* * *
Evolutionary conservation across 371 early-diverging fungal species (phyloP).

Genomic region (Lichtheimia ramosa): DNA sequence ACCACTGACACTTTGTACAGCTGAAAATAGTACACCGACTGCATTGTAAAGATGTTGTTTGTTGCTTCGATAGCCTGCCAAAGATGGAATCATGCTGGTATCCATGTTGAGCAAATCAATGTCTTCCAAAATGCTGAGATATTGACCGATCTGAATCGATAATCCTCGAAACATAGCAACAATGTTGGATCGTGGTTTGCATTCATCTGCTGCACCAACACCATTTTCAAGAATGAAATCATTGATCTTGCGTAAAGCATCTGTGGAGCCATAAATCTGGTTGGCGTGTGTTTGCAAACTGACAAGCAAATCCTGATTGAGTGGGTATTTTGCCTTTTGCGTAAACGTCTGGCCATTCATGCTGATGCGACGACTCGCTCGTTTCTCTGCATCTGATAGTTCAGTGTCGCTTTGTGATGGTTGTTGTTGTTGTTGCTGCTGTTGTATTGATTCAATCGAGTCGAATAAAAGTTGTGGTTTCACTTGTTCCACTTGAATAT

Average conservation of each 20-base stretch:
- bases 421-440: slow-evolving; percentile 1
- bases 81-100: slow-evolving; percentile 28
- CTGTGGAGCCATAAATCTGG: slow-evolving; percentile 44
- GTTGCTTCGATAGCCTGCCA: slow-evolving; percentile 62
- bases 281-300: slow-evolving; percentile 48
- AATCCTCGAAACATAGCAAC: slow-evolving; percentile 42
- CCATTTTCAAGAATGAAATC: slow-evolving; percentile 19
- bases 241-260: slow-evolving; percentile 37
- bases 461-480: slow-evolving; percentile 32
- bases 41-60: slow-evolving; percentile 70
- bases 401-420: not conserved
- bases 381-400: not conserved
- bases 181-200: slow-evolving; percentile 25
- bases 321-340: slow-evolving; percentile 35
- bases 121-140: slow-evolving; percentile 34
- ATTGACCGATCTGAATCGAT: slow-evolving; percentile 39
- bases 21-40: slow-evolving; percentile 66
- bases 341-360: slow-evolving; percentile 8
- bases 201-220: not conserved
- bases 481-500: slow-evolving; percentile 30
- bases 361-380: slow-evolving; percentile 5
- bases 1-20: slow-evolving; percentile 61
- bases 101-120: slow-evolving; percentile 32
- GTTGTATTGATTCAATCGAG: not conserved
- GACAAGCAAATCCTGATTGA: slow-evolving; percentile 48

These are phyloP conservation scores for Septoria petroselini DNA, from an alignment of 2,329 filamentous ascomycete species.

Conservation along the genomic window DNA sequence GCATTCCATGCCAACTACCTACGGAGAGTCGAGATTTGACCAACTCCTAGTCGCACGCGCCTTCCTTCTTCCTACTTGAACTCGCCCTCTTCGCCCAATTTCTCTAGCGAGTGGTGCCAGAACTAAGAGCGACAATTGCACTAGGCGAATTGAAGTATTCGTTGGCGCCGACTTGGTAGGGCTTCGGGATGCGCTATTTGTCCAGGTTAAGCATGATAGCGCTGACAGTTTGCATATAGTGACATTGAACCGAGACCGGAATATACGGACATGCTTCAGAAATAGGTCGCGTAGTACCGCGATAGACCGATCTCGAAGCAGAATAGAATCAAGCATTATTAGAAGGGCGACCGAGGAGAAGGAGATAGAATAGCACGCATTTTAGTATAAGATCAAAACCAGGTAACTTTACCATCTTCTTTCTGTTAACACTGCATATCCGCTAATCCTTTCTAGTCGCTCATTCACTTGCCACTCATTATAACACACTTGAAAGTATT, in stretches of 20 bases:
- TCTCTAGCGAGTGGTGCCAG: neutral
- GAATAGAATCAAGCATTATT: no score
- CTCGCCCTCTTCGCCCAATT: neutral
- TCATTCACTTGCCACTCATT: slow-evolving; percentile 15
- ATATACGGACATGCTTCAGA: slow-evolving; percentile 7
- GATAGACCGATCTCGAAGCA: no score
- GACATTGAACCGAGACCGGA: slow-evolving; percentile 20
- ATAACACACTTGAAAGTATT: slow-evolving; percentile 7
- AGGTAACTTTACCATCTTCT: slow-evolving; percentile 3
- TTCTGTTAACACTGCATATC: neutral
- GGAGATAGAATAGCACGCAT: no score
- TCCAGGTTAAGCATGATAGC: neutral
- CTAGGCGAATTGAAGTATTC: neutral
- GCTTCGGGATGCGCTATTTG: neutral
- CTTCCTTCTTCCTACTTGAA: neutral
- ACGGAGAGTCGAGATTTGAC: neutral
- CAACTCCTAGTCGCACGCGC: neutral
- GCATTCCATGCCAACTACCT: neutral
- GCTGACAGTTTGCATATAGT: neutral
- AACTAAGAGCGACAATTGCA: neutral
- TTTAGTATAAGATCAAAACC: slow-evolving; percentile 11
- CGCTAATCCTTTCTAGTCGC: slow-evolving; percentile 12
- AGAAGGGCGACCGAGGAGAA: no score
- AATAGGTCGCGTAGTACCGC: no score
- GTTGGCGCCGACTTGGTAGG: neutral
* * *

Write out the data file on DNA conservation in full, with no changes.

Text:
Evolutionary conservation across 371 early-diverging fungal species (phyloP).

Genomic region (Lichtheimia ramosa): DNA sequence ACCACTGACACTTTGTACAGCTGAAAATAGTACACCGACTGCATTGTAAAGATGTTGTTTGTTGCTTCGATAGCCTGCCAAAGATGGAATCATGCTGGTATCCATGTTGAGCAAATCAATGTCTTCCAAAATGCTGAGATATTGACCGATCTGAATCGATAATCCTCGAAACATAGCAACAATGTTGGATCGTGGTTTGCATTCATCTGCTGCACCAACACCATTTTCAAGAATGAAATCATTGATCTTGCGTAAAGCATCTGTGGAGCCATAAATCTGGTTGGCGTGTGTTTGCAAACTGACAAGCAAATCCTGATTGAGTGGGTATTTTGCCTTTTGCGTAAACGTCTGGCCATTCATGCTGATGCGACGACTCGCTCGTTTCTCTGCATCTGATAGTTCAGTGTCGCTTTGTGATGGTTGTTGTTGTTGTTGCTGCTGTTGTATTGATTCAATCGAGTCGAATAAAAGTTGTGGTTTCACTTGTTCCACTTGAATAT

Average conservation of each 20-base stretch:
- bases 421-440: slow-evolving; percentile 1
- bases 81-100: slow-evolving; percentile 28
- CTGTGGAGCCATAAATCTGG: slow-evolving; percentile 44
- GTTGCTTCGATAGCCTGCCA: slow-evolving; percentile 62
- bases 281-300: slow-evolving; percentile 48
- AATCCTCGAAACATAGCAAC: slow-evolving; percentile 42
- CCATTTTCAAGAATGAAATC: slow-evolving; percentile 19
- bases 241-260: slow-evolving; percentile 37
- bases 461-480: slow-evolving; percentile 32
- bases 41-60: slow-evolving; percentile 70
- bases 401-420: not conserved
- bases 381-400: not conserved
- bases 181-200: slow-evolving; percentile 25
- bases 321-340: slow-evolving; percentile 35
- bases 121-140: slow-evolving; percentile 34
- ATTGACCGATCTGAATCGAT: slow-evolving; percentile 39
- bases 21-40: slow-evolving; percentile 66
- bases 341-360: slow-evolving; percentile 8
- bases 201-220: not conserved
- bases 481-500: slow-evolving; percentile 30
- bases 361-380: slow-evolving; percentile 5
- bases 1-20: slow-evolving; percentile 61
- bases 101-120: slow-evolving; percentile 32
- GTTGTATTGATTCAATCGAG: not conserved
- GACAAGCAAATCCTGATTGA: slow-evolving; percentile 48

These are phyloP conservation scores for Septoria petroselini DNA, from an alignment of 2,329 filamentous ascomycete species.

Conservation along the genomic window DNA sequence GCATTCCATGCCAACTACCTACGGAGAGTCGAGATTTGACCAACTCCTAGTCGCACGCGCCTTCCTTCTTCCTACTTGAACTCGCCCTCTTCGCCCAATTTCTCTAGCGAGTGGTGCCAGAACTAAGAGCGACAATTGCACTAGGCGAATTGAAGTATTCGTTGGCGCCGACTTGGTAGGGCTTCGGGATGCGCTATTTGTCCAGGTTAAGCATGATAGCGCTGACAGTTTGCATATAGTGACATTGAACCGAGACCGGAATATACGGACATGCTTCAGAAATAGGTCGCGTAGTACCGCGATAGACCGATCTCGAAGCAGAATAGAATCAAGCATTATTAGAAGGGCGACCGAGGAGAAGGAGATAGAATAGCACGCATTTTAGTATAAGATCAAAACCAGGTAACTTTACCATCTTCTTTCTGTTAACACTGCATATCCGCTAATCCTTTCTAGTCGCTCATTCACTTGCCACTCATTATAACACACTTGAAAGTATT, in stretches of 20 bases:
- TCTCTAGCGAGTGGTGCCAG: neutral
- GAATAGAATCAAGCATTATT: no score
- CTCGCCCTCTTCGCCCAATT: neutral
- TCATTCACTTGCCACTCATT: slow-evolving; percentile 15
- ATATACGGACATGCTTCAGA: slow-evolving; percentile 7
- GATAGACCGATCTCGAAGCA: no score
- GACATTGAACCGAGACCGGA: slow-evolving; percentile 20
- ATAACACACTTGAAAGTATT: slow-evolving; percentile 7
- AGGTAACTTTACCATCTTCT: slow-evolving; percentile 3
- TTCTGTTAACACTGCATATC: neutral
- GGAGATAGAATAGCACGCAT: no score
- TCCAGGTTAAGCATGATAGC: neutral
- CTAGGCGAATTGAAGTATTC: neutral
- GCTTCGGGATGCGCTATTTG: neutral
- CTTCCTTCTTCCTACTTGAA: neutral
- ACGGAGAGTCGAGATTTGAC: neutral
- CAACTCCTAGTCGCACGCGC: neutral
- GCATTCCATGCCAACTACCT: neutral
- GCTGACAGTTTGCATATAGT: neutral
- AACTAAGAGCGACAATTGCA: neutral
- TTTAGTATAAGATCAAAACC: slow-evolving; percentile 11
- CGCTAATCCTTTCTAGTCGC: slow-evolving; percentile 12
- AGAAGGGCGACCGAGGAGAA: no score
- AATAGGTCGCGTAGTACCGC: no score
- GTTGGCGCCGACTTGGTAGG: neutral